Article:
View from the Senate
When the legislature passed a balanced budget law for next year, it signaled the successful completion of the 2018 fiscal session.
A few minor details were left to be finished, and official adjournment was scheduled for March 12. The governor planned to call a special session the following day, for lawmakers to work on a problem faced by local pharmacies whose reimbursements have dropped sharply since the beginning of the year.
The most dramatic moments of the fiscal session occurred when the Senate took up an appropriation bill for the Division of Economic and Medical Services. It administers Medicaid and the expansion of Medicaid known as Arkansas Works, which has generated controversy and heated debate in every legislative session since 2013.
Passage of an appropriation bill requires a supermajority of 75 percent, which means it needs 27 votes in the 35-member Senate. The funding bill for Medicaid passed without a vote to spare on a vote of 27-to-2. In the House of Representatives the vote was 79-to-15.
The federal government provides the bulk of funding for Medicaid, therefore any changes in eligibility and in services covered must be approved by federal officials. At the beginning of the week the administrator for the Centers for Medicare and Medicaid Services said that the federal government will allow Arkansas to impose a work requirement for some recipients who are younger than 49 and are able-bodied.
If they do not work 80 hours a month they must volunteer, take job training or continuing adult education to be eligible.
The Division has asked federal officials for permission to begin a cost-saving measure, and is still waiting for a decision. It would permit Arkansas to drop about 60,000 people from the Medicaid expansion rolls, which currently have about 285,000 signed up.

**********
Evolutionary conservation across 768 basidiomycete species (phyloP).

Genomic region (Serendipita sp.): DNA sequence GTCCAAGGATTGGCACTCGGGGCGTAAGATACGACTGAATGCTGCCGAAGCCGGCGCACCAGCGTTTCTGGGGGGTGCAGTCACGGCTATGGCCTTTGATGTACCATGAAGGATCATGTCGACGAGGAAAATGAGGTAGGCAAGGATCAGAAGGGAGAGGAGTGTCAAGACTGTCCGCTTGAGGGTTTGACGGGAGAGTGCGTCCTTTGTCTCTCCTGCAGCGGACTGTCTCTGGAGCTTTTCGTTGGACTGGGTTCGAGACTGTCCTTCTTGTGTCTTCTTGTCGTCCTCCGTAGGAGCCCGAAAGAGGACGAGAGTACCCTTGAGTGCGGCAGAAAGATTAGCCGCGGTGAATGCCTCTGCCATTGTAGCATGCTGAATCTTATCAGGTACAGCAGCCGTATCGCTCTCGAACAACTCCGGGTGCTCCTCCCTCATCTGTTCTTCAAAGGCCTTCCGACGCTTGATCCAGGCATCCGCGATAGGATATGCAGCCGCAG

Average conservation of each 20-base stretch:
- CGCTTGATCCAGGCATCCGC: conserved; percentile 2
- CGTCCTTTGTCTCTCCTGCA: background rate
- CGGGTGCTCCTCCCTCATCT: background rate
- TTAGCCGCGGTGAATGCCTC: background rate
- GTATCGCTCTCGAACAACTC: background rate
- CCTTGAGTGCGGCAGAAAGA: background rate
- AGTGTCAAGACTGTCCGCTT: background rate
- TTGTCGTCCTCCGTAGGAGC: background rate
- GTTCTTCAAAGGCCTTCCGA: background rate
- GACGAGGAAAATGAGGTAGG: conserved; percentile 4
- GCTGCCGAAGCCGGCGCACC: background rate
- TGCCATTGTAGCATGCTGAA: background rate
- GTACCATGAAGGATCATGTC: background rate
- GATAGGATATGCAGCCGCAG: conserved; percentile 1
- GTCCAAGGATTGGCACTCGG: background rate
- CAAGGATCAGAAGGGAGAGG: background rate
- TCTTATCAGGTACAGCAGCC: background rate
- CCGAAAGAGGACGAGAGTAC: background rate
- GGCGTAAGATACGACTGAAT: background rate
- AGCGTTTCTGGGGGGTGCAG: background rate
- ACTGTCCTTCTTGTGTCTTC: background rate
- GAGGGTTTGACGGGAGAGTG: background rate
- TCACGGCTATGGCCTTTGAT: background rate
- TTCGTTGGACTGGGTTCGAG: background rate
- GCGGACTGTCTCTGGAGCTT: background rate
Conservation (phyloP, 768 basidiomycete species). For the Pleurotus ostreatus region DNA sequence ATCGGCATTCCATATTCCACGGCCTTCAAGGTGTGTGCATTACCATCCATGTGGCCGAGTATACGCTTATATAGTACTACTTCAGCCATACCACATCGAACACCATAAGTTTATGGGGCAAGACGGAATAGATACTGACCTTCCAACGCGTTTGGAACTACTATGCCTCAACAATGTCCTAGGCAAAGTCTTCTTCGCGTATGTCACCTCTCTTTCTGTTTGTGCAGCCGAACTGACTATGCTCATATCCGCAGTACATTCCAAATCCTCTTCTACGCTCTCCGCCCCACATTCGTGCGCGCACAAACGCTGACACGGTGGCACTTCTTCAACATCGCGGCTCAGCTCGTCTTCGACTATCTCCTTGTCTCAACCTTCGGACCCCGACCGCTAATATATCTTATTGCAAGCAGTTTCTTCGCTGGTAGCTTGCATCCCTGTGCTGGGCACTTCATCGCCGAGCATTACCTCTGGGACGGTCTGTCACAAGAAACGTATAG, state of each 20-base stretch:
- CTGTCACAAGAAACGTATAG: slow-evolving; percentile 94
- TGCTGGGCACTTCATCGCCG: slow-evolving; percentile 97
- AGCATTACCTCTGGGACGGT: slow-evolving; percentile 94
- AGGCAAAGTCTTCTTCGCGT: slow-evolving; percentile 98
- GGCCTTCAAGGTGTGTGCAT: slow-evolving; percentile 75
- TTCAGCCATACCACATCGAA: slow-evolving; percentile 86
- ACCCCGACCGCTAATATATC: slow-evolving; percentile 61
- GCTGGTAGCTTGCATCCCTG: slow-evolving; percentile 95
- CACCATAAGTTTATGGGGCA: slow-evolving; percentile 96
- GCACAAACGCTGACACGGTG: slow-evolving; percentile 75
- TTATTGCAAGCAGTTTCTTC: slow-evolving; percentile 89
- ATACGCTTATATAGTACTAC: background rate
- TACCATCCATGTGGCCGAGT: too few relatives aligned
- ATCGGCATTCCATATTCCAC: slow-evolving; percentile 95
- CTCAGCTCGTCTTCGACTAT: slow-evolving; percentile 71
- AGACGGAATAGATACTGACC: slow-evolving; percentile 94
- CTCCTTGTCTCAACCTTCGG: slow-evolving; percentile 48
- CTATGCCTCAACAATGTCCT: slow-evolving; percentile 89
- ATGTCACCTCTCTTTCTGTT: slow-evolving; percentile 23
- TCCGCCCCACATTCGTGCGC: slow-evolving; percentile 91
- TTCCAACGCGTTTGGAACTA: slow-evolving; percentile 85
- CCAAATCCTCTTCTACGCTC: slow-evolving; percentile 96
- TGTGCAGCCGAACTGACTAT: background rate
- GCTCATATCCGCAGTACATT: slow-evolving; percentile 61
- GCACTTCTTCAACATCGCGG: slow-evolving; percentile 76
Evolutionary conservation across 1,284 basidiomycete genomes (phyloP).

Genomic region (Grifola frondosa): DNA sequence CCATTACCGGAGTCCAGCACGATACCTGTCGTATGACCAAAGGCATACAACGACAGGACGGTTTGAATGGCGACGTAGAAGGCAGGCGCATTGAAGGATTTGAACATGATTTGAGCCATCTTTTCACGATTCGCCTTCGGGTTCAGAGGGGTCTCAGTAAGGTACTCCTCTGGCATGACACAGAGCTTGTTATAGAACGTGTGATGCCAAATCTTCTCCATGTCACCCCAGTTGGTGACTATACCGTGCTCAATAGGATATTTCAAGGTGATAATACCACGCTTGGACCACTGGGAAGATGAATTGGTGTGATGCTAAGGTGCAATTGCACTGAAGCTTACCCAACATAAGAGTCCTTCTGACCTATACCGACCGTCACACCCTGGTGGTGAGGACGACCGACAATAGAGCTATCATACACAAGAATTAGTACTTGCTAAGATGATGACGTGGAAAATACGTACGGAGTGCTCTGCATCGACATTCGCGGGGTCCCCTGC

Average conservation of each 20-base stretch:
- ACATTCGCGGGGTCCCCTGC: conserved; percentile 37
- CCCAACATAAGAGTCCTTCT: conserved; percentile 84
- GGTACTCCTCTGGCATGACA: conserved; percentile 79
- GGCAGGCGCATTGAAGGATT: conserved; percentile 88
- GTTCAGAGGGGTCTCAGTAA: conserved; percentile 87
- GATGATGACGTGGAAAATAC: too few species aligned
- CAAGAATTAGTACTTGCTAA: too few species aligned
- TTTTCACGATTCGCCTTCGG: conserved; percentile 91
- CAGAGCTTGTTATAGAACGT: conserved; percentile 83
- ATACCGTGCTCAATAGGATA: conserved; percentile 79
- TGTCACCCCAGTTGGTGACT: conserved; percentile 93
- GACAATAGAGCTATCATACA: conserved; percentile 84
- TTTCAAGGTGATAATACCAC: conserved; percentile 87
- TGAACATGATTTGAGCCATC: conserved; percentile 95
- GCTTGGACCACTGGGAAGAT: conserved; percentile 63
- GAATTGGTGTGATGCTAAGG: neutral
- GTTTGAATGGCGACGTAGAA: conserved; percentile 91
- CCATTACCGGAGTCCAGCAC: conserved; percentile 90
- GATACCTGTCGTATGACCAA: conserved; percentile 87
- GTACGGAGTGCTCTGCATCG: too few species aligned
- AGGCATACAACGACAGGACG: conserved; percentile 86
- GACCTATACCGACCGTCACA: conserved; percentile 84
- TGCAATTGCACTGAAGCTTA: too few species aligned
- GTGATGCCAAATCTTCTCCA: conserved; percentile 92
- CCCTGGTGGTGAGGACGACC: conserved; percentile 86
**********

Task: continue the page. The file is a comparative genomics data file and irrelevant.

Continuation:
The balanced budget proposed by the governor forecasts growth in state general revenue of about $237 million, bringing the total to about $5.6 billion for the fiscal year that begins June 30. That would be an increase of 4.3 percent. The forecasts for the current fiscal year are for growth of 2 percent.
The bulk of next year’s revenue growth will go to Medicaid – about $138 million. State colleges and universities will receive an additional $12 million, to bring their total state aid to $746 million.
Prisons will get an additional $3.5 million, bringing their total state aid to $353 million. The Public School Fund will increase to $2.2 billion.
In the fall, legislators will begin budget hearings in preparation for the 2019 regular session. Sessions in odd-numbered years are much busier than fiscal sessions in even-numbered years.
In regular sessions in odd-numbered years, lawmakers not only adopt budgets but also consider hundreds of bills affecting criminal and civil law, education standards, environmental quality, tax fairness and the affordability of health care.
During this year’s fiscal session, the legislature voted on 124 Senate bills and 139 House bills. During last year’s regular session we considered 1,280 House bills and 789 Senate bills. The fiscal session lasted 29 days and last year’s regular session lasted 86 days.